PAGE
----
Edited by Kate Findley and proofread by Angela Shoemaker, The Great Courses Daily
The more we’re exposed to something, the more appealing we’ll found it. This applies not only to physical attractiveness, but also to music, among other things. Professor Vishton examines the studies on this phenomenon.
Mere-Exposure Effect Photo Study
The mere-exposure effect suggests that merely looking at a face over time makes it seem increasingly attractive. One of the best demonstrations of this effect comes from a study in which an experimenter started by taking a photo of the participant’s face.
They then made two copies of that photo. The first was merely the photo itself. The second photo was digitally flipped over so that the left side of the image was on the right and vice versa. The experimenter then presented these two photos to the study participant and asked them to choose which one looked better.
A significant majority of people pick the mirror image photo as looking better. The explanation that the experimenters offer is based on the mere-exposure effect.
We rarely see our face the way a standard image is projected, with the right side of the face on the left of our visual field and vice versa. Most of the time when we look at our face, it’s in a mirror.
We’ve been exposed to the mirror image of our own face far more than to the standard image. Thus, even though we don’t actually look that way to other people, that’s what we prefer.
How Music Grows on Us
The mere-exposure effect actually applies to almost all stimuli we encounter, not just faces. Robert Zajonc demonstrated it with words and even scribbly line drawings. If you see something for a while, then later—if you’re asked about it—you’ll tend to see it as more attractive than you would have the first time you encountered it.
If you really don’t like jazz or classical music—and you wish that you did—all you may need to do is listen to it a lot. Over time, it’s likely to become increasingly attractive to you. Eventually, due to the mere-exposure effect, you may even come to love it.
However, this effect has limits that should be noted. An avant-garde piece of music that’s so complicated that you don’t discern any pattern at all may not grow on you. The stimulus may seem too chaotic or lacking in coherence to become familiar.
On the other hand, almost everyone has experienced some tune that’s repeated so many times that sheer over-exposure eventually makes the familiarity unattractive. Some studies have suggested that mere exposure may be most effective with roughly 10–20 exposures to something.
Limitations of Exposure Effect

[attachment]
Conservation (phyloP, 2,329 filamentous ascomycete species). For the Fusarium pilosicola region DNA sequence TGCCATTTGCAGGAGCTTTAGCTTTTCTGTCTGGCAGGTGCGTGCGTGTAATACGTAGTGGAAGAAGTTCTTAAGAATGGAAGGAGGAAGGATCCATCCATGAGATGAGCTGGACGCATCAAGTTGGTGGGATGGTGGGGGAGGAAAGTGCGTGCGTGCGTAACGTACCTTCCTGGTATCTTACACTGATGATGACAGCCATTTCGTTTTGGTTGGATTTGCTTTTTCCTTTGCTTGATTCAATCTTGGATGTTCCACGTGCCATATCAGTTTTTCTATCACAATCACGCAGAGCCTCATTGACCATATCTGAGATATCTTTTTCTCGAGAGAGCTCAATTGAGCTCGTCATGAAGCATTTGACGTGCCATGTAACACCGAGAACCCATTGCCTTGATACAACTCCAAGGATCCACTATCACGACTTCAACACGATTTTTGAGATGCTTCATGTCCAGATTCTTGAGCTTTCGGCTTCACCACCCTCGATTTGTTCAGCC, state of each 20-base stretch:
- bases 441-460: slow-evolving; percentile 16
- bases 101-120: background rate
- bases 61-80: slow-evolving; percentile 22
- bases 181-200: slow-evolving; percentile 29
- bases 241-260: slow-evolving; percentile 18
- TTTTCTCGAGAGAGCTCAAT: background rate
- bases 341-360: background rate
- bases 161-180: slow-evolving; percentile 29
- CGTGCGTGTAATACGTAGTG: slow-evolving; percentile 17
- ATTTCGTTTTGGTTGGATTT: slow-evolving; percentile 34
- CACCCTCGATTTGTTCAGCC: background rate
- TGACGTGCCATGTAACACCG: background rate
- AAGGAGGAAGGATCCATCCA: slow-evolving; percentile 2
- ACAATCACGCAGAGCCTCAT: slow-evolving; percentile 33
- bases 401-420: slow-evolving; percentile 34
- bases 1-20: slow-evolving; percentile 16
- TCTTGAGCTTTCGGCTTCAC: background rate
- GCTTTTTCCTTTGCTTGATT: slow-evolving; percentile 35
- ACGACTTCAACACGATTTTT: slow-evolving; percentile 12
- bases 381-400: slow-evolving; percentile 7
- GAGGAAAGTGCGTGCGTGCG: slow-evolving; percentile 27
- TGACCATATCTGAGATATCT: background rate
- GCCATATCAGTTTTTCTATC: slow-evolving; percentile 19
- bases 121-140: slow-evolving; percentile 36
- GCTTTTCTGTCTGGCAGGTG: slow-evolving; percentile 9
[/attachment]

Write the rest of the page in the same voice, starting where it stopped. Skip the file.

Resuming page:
The optimal level can vary, but eventually, at some higher number of exposures, as with any food, for instance—no matter how delicious it is—saturation can set in. Beyond that point of saturation, attraction may even begin to decline.
Mere-exposure effects may also depend on the initial experiences being closer to puzzlement than to aversion. Mere-exposure may not be sufficient to overcome strong aversion, for example. Repeated exposure to a person who’s regarded as directly responsible for a very negative outcome may actually increase aversion.
Mere-exposure affects the brain in many different ways. It’s not exactly clear which parts of those effects are related to the increased sense of pleasure associated with merely exposed stimuli.
Novel Versus Familiar Stimuli
As stimuli are presented repeatedly to the sensory systems, they seem to require less and less activity in order to process them. Repeatedly presented stimuli are also generally processed more quickly than novel stimuli. This processing ease—this sensory fluency—may be related to the sense of pleasure that comes with familiarity.
Novel stimuli also tend to cause at least slight activation of the sympathetic nervous system—that is, the part of our autonomic nervous system that prepares our bodies for a fight or flight response. Now, if it’s a novel face, you aren’t going to react in the same way as if there’s suddenly a giant, snarling tiger in the room with you.
The fight or flight response won’t be nearly as big for a novel face, but a small activation will take place. As you get familiar with people and places, this response is reduced. You can relax more, and that may lead to that better sense of pleasure that comes with familiarity.
Regardless of how the brain mediates the mere-exposure effect, Professor Vishton’s tip remains the same. If you spend a lot of time with something—or someone—you’ll tend to like it more and more. If you want to be that something, or someone, that is liked more—maybe even loved—then increasing the amount of time that your image is falling onto people’s eyes and ears will help.
This tip presumes that you aren’t initially perceived by the person as strongly aversive. Mere-exposure doesn’t seem to overcome that. By presuming that someone finds you at least not strongly unattractive, though, mere-exposure will tend to increase their sense of how attractive you look.
Peter M. Vishton is an Associate Professor of Psychology at William & Mary. He earned his PhD in Psychology and Cognitive Science from Cornell University. Before joining the faculty of William & Mary, he taught at Northwestern University and served as the program director for developmental and learning sciences at the National Science Foundation.